Author: David Davenport – Contributing Writer
We’ve all been there.
Trying to convince ourselves to do that dreaded thing we have been putting off for the last two days, or weeks, or the last several months.
Whatever the reason, we find ourselves fighting our own brains. Most of us end up losing that battle and resort to distracting ourselves with activities that take our minds away from what we really should be focusing on.
The problem here is not the task itself, but how you interpret your thoughts behind it.
Your brain is a processor. It is always processing sensory information, ideas, and emotions. Your brain then provides you with recommendations about what to do with all that information.
We call these thoughts.
These thoughts can be helpful, but sometimes depending on the information they are based on and the beliefs which help structure them, they can prevent us from doing what we need to do.
Tip #1: Realize that your thoughts do not dictate who you are. You are NOT your thoughts.
That’s right, you are in charge of your brain, not the other way around. Your thoughts are just suggestions from your mind to help push you in the right direction. If your thoughts are nudging you in a less helpful direction, then we need to learn how to change them.
Thank your brain for providing the suggestion to check your Facebook feed for the fifth time in the last hour.
I mean that literally. Tell your brain (not out loud if anyone else is in the room) that you are grateful for the suggestion but that you have this other task that needs to be done.
You’re going to feel silly. But over time, doing this will help you and your brain to work more cooperatively with each other.
Tip #2: Change your beliefs surrounding the task.
Our belief about something will determine how we perceive it. When we are avoiding a task, we may believe that it will be unpleasant, and we perceive that unpleasantness as discomfort. The thing is, we can apply whatever meaning we want to the task. We just so happen to be more prone to providing a negative association.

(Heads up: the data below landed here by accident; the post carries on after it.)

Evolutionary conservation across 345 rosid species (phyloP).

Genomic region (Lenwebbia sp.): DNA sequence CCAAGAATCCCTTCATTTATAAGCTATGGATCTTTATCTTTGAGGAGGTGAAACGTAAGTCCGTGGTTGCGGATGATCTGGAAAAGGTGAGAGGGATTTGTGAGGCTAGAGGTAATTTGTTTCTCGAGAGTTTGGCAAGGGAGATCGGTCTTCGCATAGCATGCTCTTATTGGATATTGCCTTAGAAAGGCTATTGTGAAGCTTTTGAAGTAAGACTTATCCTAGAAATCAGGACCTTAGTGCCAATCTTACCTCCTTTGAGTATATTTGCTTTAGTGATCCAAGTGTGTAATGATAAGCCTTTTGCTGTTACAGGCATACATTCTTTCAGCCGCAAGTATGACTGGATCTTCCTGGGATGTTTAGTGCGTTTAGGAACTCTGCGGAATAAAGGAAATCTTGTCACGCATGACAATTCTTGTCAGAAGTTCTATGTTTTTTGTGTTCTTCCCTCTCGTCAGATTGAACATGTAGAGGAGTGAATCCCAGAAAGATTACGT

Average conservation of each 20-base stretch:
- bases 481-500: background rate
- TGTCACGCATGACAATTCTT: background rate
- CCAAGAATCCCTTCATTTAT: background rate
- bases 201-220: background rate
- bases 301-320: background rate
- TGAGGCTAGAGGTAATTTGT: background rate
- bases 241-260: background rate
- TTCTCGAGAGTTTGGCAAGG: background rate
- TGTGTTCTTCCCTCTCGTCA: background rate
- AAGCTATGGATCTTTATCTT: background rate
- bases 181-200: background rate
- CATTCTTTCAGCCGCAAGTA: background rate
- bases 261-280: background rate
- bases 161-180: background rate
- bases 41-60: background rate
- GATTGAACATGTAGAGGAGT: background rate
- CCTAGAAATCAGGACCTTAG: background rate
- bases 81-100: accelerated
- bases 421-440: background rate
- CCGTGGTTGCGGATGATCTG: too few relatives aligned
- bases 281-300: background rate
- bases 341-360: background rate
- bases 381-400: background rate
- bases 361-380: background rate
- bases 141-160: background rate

Again, we must change how we allow this suggestion from our brain to influence our behavior and actions.
We can tell our brains that this feeling of discomfort is a sign that we’re right on target to do what we have to do. The accomplishment of finally completing our task will be far more pleasant than the dread of postponing it.
The more you practice this, the more likely your perception and behavior will change over time.
Tip #3: Expose Yourself to Uncomfortable Situations
Expanding slightly on what we just discussed, it’s usually the fear of discomfort that keeps us from being as accomplished as we want to be. The best thing to do in this case is to train yourself to be a little more comfortable with being uncomfortable.
Exposure therapy will teach you that even though you are feeling discomfort, exposure to an uncomfortable situation is usually not going to kill you. Use good judgment and personal discretion towards that latter suggestion.
Pick ONE thing that makes you uncomfortable and spend a little time each day dealing with it. Small incremental exposure is the key here. Just like slowly lowering yourself into cold water, you will eventually acclimate to it and realize that it is not so bad after all.
Willpower is the ability to act despite what your mind is telling you to do.
You can choose to interpret and perceive discomfort in any way you choose. Push through the resistance a little bit at a time.
Keep at it and DO THE THING!
Inspired by an article originally published by Medium.com
Edblad, P. (2019, October 21). This is How to Do Things You Don’t Want to Do. Retrieved December 14, 2020, from https://medium.com/better-humans/this-is-how-to-do-things-you-dont-want-to-do-cf3fa94c302f